Hiding Elements Visually

Sometimes you just want a sleek design on a specific element, so you are trying to minimize the information displayed, or perhaps you want to provide information for specific types of users. For example, if we have an input element of some sort and we wanted to allow the user to copy the value to the clipboard with a single click.

Text color HEX input field, with a copy icon and a small preview window.

We would want to have a “label” or an explanation of the button’s function. However, the icon used is self-explanatory, so we do not want to display the label to every user. The label is there to allow screen reader users to distinguish what the button is for, just like we would identify images using the alt property.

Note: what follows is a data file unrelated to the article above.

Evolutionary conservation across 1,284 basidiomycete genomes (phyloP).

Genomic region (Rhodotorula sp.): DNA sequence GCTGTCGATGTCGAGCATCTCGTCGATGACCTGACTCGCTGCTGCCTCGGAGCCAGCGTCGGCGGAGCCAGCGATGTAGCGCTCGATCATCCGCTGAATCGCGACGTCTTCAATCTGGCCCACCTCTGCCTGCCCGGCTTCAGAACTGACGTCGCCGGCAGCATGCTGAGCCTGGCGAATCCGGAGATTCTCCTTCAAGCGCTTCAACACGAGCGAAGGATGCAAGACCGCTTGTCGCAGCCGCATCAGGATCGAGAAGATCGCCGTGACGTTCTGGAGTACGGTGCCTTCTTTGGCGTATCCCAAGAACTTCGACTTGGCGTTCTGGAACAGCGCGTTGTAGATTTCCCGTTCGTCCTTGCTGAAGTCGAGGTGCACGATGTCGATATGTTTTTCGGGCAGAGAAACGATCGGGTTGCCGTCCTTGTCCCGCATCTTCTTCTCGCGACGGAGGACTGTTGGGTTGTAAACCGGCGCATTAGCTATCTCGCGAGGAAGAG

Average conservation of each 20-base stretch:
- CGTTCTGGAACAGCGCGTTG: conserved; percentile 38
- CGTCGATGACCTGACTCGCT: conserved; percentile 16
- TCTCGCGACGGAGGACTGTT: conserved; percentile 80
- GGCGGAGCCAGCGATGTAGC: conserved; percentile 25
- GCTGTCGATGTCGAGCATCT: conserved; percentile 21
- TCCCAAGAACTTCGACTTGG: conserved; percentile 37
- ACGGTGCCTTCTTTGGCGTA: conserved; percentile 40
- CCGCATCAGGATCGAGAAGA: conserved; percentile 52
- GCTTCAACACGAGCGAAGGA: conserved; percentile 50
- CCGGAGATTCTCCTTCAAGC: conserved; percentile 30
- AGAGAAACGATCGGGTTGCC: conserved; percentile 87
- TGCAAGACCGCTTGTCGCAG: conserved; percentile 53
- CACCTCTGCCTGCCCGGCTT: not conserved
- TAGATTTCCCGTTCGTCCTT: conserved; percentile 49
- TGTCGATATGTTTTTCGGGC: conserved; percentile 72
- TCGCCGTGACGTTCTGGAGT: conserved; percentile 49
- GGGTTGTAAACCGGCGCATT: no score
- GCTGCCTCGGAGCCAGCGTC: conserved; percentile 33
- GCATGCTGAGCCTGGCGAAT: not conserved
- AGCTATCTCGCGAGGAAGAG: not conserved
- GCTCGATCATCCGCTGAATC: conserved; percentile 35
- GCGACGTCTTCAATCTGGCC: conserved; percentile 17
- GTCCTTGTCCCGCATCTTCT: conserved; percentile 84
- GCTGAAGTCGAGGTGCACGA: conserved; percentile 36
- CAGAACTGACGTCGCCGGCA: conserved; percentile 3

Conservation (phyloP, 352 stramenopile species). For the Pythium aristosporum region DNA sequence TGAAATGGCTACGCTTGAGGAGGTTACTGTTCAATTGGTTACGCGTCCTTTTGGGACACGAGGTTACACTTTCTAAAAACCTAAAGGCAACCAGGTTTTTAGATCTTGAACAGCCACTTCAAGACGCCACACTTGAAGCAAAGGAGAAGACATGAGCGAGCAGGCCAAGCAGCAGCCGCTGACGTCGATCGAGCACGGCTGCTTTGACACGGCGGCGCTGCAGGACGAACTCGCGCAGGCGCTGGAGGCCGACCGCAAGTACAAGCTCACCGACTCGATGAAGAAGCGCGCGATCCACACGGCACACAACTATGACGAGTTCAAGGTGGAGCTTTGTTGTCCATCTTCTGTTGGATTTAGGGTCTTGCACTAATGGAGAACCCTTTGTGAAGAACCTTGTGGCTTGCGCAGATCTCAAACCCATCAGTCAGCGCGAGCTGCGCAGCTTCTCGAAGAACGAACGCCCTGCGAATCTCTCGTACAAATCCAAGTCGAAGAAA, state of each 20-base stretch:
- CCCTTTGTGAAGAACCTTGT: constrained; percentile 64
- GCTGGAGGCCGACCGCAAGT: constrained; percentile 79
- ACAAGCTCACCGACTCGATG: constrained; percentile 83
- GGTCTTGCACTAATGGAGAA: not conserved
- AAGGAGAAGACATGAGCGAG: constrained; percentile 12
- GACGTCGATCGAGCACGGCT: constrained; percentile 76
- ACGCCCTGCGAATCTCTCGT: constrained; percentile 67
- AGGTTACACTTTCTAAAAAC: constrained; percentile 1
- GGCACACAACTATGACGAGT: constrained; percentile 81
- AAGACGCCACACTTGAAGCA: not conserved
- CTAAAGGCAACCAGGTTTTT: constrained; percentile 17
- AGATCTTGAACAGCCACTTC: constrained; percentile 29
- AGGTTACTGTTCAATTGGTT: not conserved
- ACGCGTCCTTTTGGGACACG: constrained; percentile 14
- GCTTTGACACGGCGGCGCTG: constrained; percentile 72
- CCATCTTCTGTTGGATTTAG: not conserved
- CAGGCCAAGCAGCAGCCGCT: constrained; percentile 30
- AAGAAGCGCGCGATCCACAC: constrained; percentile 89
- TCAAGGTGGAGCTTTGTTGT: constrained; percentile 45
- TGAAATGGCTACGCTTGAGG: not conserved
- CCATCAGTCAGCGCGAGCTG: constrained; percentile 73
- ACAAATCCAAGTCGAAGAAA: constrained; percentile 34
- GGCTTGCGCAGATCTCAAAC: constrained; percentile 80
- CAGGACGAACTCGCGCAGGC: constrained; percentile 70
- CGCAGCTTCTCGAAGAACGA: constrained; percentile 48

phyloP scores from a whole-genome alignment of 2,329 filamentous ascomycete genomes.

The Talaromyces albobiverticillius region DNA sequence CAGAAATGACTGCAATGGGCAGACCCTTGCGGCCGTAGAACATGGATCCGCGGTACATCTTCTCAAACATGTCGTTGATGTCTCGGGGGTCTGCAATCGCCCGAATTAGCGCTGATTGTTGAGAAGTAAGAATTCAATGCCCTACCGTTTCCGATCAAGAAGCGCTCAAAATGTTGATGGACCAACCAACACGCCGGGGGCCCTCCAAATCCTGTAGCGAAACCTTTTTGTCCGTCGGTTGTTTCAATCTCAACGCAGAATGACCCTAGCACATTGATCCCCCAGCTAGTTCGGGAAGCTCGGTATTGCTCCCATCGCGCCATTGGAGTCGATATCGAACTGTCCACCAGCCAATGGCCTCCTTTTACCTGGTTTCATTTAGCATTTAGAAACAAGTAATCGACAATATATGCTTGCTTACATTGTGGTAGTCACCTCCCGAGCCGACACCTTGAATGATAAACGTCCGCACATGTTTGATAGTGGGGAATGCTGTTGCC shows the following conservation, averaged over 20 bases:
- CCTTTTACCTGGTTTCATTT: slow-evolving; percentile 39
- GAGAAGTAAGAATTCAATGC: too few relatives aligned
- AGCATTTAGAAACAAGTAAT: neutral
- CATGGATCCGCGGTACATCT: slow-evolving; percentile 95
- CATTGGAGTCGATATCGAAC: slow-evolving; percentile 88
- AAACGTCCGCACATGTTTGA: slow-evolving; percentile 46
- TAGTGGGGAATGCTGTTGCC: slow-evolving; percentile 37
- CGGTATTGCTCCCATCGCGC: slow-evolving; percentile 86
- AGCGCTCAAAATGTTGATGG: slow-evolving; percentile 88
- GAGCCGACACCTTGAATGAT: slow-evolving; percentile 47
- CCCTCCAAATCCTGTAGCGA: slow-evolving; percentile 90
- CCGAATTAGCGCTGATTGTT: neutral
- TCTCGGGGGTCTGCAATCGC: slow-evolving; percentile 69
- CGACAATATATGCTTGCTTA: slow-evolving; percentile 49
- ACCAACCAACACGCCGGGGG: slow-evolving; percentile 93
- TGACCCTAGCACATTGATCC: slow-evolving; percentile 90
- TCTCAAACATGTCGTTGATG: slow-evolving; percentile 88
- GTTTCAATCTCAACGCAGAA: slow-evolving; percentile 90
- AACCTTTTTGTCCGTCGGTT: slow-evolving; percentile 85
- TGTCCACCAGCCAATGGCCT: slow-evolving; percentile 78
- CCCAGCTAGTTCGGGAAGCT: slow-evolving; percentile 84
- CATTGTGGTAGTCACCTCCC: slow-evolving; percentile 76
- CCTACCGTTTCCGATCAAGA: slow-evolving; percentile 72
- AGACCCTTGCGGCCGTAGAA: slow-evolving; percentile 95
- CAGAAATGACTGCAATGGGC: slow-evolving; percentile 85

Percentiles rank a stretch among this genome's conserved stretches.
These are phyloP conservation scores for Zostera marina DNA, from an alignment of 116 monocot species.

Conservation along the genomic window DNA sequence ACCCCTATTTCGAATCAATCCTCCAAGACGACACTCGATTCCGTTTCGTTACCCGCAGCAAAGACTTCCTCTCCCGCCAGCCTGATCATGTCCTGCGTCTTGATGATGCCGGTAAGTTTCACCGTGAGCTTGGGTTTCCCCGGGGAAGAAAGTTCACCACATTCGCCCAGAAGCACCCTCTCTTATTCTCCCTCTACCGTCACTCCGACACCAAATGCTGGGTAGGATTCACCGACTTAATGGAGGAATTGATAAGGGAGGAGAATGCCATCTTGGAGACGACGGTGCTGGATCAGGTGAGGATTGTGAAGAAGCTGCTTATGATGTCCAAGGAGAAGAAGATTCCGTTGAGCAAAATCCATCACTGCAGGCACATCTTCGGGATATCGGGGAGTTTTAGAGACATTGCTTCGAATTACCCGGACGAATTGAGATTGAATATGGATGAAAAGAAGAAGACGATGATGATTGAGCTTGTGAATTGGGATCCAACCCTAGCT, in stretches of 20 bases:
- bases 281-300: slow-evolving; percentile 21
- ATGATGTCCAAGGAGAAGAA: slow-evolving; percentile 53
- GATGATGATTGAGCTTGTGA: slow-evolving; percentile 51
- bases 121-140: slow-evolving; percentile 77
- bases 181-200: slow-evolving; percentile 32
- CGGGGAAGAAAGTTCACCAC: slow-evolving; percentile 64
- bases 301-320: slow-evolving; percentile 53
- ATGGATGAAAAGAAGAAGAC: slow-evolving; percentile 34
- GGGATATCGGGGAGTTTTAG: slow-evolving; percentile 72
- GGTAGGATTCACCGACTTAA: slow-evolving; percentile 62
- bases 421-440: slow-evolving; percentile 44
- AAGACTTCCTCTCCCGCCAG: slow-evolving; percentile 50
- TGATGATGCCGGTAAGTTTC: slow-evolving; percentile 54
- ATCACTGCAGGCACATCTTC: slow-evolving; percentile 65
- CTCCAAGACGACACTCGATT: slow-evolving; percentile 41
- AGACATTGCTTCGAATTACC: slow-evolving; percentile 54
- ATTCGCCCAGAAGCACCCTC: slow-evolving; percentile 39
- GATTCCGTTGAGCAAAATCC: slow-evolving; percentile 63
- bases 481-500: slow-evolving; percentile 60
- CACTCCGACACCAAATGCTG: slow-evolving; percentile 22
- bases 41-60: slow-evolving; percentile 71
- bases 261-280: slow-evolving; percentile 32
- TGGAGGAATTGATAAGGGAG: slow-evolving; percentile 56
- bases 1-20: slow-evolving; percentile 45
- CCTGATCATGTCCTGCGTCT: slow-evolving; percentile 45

Luckily, Tailwind ships with a class sr-only that allows to hide element visually without hiding it from screen readers:

<button
  type='button'
  className=' … '
  onClick={handleCopyToClipboard}
>
  <IoCopyOutline aria-hidden='true' focusable='false' size={24} />
  <span className='sr-only'>Copy text color value</span>
</button>
JSX

Now the button has an accessible name “Copy text color value” that is hidden visually, but it is still available to the screen readers.

I would use the sr-only class with caution. It should be noted that many screen reader users have some vision. It is still better to use sr-only excessively than omitting elements such as form field labels or button text completely. Further reading: Visibility of content for screen reader users.

Creating Custom Text Highlights

For a nice twist for your users, you can modify the active text selection. This is nice, especially if you provide content that is copied often, however you might not want to go too crazy with this one.